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Christina S. Haynes received her B.S. from Louisiana State University in History and English. She received a M.A. in African American and African Studies and Ph.D. from Ohio State University in Education and Human Ecology.

Broadly, Dr. Haynes’s primary area of study is race, gender, and their intersections in higher education. More specifically, she is interested in the experiences of Black women in predominantly White universities and colleges and how they navigate these often-biased spaces to achieve academic success.  Dr. Haynes argues that Black women are celebrated because they are successful while attending higher education; however, institutions do not think about the emotional cost these women pay while attending predominately-White institutions. Dr. Haynes’s research focuses on how academically-successful Black college women develop spatial practices that offer counter-narratives to these negative perceptions.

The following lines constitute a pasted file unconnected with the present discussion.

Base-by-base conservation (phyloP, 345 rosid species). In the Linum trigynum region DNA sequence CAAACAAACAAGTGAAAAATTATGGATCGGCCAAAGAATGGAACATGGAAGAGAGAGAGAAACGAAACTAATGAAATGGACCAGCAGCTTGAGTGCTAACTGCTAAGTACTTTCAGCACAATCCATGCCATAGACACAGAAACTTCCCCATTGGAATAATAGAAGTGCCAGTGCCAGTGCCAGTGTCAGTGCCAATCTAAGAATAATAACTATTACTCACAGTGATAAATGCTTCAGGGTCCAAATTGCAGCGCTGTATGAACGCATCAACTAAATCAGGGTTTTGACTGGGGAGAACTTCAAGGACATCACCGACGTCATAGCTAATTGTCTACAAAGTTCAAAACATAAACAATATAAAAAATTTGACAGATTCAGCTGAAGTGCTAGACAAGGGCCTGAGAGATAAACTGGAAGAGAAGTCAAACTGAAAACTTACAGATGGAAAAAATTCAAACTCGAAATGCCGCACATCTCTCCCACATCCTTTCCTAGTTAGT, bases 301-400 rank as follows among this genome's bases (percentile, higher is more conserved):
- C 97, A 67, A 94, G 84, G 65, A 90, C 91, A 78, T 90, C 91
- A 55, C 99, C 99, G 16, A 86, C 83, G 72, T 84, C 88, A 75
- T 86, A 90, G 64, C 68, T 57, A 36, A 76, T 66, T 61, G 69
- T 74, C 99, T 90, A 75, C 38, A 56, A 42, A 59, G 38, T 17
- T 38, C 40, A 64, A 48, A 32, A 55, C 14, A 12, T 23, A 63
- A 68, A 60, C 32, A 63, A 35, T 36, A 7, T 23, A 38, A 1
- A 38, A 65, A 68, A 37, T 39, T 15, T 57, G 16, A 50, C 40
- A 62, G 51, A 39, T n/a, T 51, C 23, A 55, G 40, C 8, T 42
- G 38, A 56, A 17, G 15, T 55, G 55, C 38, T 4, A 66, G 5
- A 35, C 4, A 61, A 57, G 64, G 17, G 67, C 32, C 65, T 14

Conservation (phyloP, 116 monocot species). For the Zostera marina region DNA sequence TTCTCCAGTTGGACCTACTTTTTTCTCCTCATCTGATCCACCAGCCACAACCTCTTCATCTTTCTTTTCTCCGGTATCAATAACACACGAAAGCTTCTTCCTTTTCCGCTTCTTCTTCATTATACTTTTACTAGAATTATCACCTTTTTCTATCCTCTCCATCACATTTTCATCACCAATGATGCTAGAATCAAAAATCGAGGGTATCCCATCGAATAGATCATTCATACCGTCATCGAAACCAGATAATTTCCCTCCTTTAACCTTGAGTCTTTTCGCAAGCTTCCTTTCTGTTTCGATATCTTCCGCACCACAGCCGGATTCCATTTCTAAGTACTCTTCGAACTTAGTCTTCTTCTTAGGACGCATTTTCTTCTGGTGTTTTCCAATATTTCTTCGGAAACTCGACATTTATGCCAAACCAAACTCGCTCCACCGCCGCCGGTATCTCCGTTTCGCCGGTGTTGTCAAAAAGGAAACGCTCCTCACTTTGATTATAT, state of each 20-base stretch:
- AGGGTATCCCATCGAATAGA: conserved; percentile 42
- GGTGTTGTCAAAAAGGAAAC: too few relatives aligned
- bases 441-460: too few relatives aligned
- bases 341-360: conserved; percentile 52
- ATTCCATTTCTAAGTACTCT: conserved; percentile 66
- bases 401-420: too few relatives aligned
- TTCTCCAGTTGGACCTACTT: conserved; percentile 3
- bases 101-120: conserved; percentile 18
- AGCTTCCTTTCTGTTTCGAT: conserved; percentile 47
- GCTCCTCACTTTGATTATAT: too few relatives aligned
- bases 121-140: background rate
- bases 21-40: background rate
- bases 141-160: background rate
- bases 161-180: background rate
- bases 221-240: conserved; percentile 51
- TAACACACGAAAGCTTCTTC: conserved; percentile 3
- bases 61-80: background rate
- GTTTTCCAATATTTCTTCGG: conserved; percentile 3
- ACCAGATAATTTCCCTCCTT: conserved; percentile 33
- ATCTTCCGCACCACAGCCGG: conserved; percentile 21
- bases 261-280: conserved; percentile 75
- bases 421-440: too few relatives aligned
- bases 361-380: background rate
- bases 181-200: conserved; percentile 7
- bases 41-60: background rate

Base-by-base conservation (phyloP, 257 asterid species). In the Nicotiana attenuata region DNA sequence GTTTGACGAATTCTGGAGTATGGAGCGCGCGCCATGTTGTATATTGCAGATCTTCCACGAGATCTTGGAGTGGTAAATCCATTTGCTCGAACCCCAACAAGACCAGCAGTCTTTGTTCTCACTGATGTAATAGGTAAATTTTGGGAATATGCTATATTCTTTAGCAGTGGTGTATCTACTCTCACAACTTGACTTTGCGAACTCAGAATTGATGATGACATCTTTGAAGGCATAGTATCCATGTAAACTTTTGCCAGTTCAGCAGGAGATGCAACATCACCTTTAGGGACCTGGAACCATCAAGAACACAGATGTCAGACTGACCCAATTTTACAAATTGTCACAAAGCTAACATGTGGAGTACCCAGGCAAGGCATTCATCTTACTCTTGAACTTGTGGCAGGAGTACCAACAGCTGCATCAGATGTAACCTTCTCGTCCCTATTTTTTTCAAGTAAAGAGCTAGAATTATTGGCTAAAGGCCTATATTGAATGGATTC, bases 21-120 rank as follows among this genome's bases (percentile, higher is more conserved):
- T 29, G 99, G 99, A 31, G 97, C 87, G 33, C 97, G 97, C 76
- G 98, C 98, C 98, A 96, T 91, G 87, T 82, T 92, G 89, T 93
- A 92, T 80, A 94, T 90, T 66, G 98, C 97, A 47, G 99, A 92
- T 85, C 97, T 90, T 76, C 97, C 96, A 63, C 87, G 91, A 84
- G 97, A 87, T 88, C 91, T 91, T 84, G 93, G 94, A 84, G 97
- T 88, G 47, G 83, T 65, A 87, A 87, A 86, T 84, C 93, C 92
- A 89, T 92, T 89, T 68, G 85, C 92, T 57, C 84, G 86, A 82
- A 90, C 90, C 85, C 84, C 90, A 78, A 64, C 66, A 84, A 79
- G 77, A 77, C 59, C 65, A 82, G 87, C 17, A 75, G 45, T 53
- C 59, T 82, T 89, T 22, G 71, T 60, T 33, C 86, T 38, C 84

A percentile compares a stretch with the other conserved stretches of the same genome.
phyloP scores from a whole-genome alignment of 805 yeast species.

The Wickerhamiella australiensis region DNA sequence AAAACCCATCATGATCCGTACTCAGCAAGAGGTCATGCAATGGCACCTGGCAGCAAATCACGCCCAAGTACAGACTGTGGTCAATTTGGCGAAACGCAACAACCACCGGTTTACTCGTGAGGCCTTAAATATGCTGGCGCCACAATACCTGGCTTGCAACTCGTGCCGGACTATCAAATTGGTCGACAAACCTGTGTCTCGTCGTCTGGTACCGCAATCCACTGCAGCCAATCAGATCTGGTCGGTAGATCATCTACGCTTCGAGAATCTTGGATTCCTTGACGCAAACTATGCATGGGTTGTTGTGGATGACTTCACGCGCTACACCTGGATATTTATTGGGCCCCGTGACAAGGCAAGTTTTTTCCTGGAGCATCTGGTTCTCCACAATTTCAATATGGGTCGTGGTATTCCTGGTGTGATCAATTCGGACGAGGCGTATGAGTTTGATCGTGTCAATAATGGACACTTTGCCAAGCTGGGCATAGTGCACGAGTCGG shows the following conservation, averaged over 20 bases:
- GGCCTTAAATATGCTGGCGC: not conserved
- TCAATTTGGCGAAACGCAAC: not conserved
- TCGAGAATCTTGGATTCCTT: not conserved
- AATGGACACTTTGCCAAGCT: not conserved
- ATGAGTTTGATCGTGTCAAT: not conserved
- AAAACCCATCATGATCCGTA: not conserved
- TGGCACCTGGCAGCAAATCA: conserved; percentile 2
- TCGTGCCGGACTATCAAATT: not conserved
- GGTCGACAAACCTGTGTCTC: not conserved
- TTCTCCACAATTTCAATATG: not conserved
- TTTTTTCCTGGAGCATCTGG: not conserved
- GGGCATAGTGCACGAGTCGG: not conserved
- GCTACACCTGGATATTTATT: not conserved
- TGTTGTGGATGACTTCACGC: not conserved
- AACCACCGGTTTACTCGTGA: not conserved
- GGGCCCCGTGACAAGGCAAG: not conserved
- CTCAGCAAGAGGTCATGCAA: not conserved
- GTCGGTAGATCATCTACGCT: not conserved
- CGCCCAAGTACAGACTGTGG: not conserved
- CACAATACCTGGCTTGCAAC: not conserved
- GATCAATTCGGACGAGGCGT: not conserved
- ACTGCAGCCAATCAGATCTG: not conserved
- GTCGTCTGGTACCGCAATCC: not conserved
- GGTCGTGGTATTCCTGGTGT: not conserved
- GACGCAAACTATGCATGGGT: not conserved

Her response to the tendency of literature on African Americans in higher education to focus on low or underperforming undergraduate students. The work was framed by an integration of geographic theories and informed by Black Feminist geography and intersectionality, in particular, “spatial practices” were defined as students’ experiences in classrooms and dorm rooms, their development of relationships with faculty members and staff, and their interactions with fellow students. Additional projects build upon my interest in race, higher education and the success of African American women especially. My second major project focuses on high achieving African American women and how they negotiate White spaces. More specifically, I examine Michelle Obama’s “place” in American society and how her media presence is read in ways that inform the degree to which intersections of race, gender, and sexuality are reproduced, challenged, and reconstructed. Christina Haynes is currently an associate research professor at Penn State University in the African American Studies department.

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